06.19.09 5:18 PM ET
Obama's Twitter Strategy
A week after the elections in Iran, and in its stunning aftermath, a debate persists in Washington over whether President Barack Obama’s speech in Cairo two weeks ago provided needed fuel to the Iranian pro-reform movement. Some point to the Lebanese parliamentary election in which a pro-Western coalition emerged victorious and argue that, as there, Obama’s words gave a boost to those in Iran seeking a better relationship with the United States. But a more accurate reading of events would be that the Cairo speech had less influence on Iran than did a message Obama delivered last August.
On August 23, the Obama campaign sent a text message to its supporters announcing the choice of Joe Biden as Obama’s running mate. This decision to employ text messaging (which oddly, given the extent to which Twitter has driven the Iran coverage, already seems somewhat like old technology) was the pinnacle of the Obama campaign’s famous embrace of new technology.
The administration should be vigilant, both publically and behind the scenes, about protecting access to new media throughout the world.
This campaign model of using technology to disperse information widely and quickly has had a staggering influence within Iran. As news reports have noted, the reform movement’s campaign in Iran, led by the candidate Mir Hossein Mousavi, was bolstered by the use of Facebook, YouTube, and blogs. Following what many viewed as widespread fraud in the ballot tallying, reformists used Twitter to galvanize an unprecedented amount of protesters in the streets of Tehran.
How can these recent events guide U.S. policy on democracy promotion—a policy that was front and center in the last administration but is still being formulated within the Obama administration?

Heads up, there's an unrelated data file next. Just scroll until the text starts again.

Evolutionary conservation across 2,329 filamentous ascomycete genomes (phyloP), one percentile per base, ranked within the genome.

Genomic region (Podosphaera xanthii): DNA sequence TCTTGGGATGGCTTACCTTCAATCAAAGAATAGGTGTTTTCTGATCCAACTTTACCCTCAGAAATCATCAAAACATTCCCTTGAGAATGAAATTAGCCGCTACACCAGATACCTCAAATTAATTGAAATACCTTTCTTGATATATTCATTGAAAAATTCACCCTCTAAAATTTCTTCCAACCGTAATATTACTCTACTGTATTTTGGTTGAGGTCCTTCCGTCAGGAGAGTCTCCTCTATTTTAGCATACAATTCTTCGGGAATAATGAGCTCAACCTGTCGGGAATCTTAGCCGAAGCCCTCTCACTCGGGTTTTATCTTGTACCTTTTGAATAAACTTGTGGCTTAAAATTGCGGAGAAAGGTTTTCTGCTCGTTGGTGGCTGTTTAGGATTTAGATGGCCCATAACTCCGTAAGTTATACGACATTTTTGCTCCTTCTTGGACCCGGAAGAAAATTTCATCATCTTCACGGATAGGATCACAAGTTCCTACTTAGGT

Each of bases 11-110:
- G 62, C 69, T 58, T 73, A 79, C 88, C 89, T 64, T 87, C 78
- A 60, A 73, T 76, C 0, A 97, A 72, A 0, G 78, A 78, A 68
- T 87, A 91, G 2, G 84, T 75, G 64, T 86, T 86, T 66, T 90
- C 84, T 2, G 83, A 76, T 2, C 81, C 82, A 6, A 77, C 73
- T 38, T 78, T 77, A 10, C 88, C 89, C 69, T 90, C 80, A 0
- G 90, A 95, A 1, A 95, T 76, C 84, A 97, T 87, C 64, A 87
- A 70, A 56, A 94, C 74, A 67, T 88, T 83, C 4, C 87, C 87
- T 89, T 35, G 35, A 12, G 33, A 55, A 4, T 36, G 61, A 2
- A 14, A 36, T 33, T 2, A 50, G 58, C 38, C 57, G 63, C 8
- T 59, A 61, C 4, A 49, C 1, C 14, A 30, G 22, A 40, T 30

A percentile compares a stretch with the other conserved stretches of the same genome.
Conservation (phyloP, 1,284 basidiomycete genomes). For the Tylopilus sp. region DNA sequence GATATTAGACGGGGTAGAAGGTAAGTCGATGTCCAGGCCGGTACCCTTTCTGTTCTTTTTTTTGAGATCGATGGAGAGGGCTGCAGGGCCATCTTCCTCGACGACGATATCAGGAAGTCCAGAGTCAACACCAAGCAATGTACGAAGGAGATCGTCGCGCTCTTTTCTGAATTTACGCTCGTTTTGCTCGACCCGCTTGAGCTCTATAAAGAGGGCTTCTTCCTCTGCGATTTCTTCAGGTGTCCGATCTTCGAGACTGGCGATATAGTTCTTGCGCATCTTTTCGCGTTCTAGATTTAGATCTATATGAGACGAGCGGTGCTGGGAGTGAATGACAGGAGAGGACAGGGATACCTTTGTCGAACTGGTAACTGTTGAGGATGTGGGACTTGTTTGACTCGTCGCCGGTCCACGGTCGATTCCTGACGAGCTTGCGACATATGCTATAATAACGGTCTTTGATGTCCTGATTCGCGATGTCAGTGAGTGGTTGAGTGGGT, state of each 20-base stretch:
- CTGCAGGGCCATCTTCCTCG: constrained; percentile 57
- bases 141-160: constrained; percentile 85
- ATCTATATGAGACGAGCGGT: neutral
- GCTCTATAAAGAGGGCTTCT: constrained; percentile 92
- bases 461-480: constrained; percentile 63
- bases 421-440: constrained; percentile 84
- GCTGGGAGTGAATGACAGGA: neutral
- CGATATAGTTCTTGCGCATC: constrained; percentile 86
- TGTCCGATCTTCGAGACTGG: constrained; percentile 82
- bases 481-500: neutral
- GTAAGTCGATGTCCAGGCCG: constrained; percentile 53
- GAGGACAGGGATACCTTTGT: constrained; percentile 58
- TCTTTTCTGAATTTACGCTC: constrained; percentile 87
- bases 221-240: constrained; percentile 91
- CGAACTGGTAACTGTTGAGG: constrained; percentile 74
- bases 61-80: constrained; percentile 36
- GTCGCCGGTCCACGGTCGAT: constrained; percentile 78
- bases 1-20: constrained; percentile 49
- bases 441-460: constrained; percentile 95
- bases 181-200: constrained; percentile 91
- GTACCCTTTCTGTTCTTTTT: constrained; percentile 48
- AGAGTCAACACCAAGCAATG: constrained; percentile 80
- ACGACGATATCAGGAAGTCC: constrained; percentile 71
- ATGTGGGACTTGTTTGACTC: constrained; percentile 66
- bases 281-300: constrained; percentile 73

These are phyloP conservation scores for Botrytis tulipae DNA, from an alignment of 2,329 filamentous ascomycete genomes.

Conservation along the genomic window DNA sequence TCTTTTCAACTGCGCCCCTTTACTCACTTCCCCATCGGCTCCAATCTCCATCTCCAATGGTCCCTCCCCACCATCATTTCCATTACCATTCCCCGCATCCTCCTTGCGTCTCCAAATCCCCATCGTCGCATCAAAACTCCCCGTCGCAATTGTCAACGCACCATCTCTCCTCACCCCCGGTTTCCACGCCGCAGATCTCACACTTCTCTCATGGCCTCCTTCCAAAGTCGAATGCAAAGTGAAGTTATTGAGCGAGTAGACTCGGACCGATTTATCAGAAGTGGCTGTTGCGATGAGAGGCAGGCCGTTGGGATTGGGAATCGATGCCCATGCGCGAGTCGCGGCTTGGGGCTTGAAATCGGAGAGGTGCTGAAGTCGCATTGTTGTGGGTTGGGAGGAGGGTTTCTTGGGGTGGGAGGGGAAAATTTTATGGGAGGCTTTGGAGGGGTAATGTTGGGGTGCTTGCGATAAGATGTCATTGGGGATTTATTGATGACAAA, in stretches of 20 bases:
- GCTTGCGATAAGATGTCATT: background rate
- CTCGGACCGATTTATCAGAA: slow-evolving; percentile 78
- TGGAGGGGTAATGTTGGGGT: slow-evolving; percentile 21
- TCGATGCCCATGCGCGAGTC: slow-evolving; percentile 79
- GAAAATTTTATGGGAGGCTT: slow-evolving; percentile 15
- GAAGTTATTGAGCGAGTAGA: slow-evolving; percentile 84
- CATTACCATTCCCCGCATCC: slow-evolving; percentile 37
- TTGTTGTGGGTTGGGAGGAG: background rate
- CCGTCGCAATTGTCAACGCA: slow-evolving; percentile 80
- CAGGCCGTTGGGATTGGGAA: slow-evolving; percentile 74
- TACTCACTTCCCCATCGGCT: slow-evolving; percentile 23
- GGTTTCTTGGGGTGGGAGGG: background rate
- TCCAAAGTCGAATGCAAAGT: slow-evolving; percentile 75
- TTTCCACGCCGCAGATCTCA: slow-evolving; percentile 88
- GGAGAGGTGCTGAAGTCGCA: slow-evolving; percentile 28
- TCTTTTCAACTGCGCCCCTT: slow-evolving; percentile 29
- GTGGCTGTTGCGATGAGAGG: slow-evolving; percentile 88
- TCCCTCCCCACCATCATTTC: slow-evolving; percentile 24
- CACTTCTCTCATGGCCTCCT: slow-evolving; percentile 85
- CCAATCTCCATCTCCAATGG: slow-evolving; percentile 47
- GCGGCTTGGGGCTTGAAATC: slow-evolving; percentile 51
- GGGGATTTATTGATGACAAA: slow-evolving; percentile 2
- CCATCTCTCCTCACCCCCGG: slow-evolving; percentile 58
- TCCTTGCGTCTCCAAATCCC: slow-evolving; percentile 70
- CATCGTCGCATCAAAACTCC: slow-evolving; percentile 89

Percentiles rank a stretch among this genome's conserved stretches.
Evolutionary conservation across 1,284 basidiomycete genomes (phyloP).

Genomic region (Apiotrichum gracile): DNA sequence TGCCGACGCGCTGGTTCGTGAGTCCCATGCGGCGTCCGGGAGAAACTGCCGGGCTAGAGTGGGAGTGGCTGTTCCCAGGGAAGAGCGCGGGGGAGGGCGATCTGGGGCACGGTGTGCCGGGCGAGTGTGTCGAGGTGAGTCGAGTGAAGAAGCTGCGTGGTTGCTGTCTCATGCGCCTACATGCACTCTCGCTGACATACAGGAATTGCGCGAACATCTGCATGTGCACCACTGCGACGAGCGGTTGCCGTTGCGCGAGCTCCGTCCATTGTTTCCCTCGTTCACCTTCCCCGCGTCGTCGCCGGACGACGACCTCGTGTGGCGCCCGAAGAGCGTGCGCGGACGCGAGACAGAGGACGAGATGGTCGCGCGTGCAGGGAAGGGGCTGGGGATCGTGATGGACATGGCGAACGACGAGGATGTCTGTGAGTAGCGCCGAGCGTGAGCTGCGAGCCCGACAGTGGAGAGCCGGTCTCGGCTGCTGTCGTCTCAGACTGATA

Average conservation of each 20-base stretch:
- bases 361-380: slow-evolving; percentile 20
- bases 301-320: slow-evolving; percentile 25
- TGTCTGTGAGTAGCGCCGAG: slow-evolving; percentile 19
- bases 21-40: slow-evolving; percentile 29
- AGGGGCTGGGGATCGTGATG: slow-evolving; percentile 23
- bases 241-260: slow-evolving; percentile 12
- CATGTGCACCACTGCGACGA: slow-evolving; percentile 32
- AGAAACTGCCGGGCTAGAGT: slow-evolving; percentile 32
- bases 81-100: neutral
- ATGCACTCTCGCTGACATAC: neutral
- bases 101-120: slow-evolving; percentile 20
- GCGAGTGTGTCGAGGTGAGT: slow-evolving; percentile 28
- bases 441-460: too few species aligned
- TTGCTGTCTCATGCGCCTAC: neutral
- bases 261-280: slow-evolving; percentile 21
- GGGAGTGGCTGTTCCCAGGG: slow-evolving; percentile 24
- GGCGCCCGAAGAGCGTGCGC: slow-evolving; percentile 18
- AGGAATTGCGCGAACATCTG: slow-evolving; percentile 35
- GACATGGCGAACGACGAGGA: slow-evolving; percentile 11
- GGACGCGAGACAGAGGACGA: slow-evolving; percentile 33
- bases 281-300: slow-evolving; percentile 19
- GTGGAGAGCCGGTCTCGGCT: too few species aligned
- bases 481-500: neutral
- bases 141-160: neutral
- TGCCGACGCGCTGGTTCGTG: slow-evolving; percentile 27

President Obama is clearly looking to distance himself from President George W. Bush’s troubled democratization policy—one that focused on military invasion and elections, instead of bottom-up reform. But one example of a policy the administration should implement more widely is the State Department’s recent promotion of the use of Twitter in Iran. The use of Twitter has been so essential to the Iranian reform movement that in an extraordinary move, the State Department asked Twitter to change a scheduled maintenance of its service that would have shut down the program during the fourth day of the Iranian protests. In a posted announcement, Twitter said it had rescheduled its network maintenance to 1:30 a.m. Iranian time—the middle of the day in the United States, primetime for American Tweeting—so as not to disrupt the Iranian users.
The State Department’s Twitter move was a smart step and can serve as a model. Specifically, the administration should be vigilant, both publically and behind the scenes, about protecting access to new media throughout the world. In his first public comments on the Iranian election, President Obama rightfully said that “free speech, the ability of people to peacefully dissent … are universal values and need to be respected.” But what the president did not criticize are the new restrictions the Iranian regime has been trying to place on the technological tools that have empowered the protests.
The week before supporters of Mousavi were Tweeting and coming together in the streets, China announced it would require the installation of a Web-blocking program called “Green Dam Youth Escort” on all new computers in the country. While ostensibly meant to block pornography and violent images, many technology experts pointed to its ability to block sites that are politically distasteful to the communist government. Chinese lawyers, academics, and even many in Silicon Valley were up in arms and vocal with their criticism, but Washington stayed silent. The Chinese government ultimately relaxed the requirement, but battles still loom, especially in Iran.
The administration should therefore make clear its dissatisfaction when Internet services are blocked or bloggers arrested, as has been the case in Iran. Taking a firm stand on the protection of new media would help local, grassroots movements flourish without being seen as proxies of the United States.
While promoting a vibrant and free traditional press should be the ultimate goal—new media is clearly no replacement for accurate, accountable reporting—advancing the freedom of new media is a step in this direction, and a step that can yield fast results.
Ariel Kastner is the publications manager and a research analyst at the Saban Center for Middle East Policy at Brookings.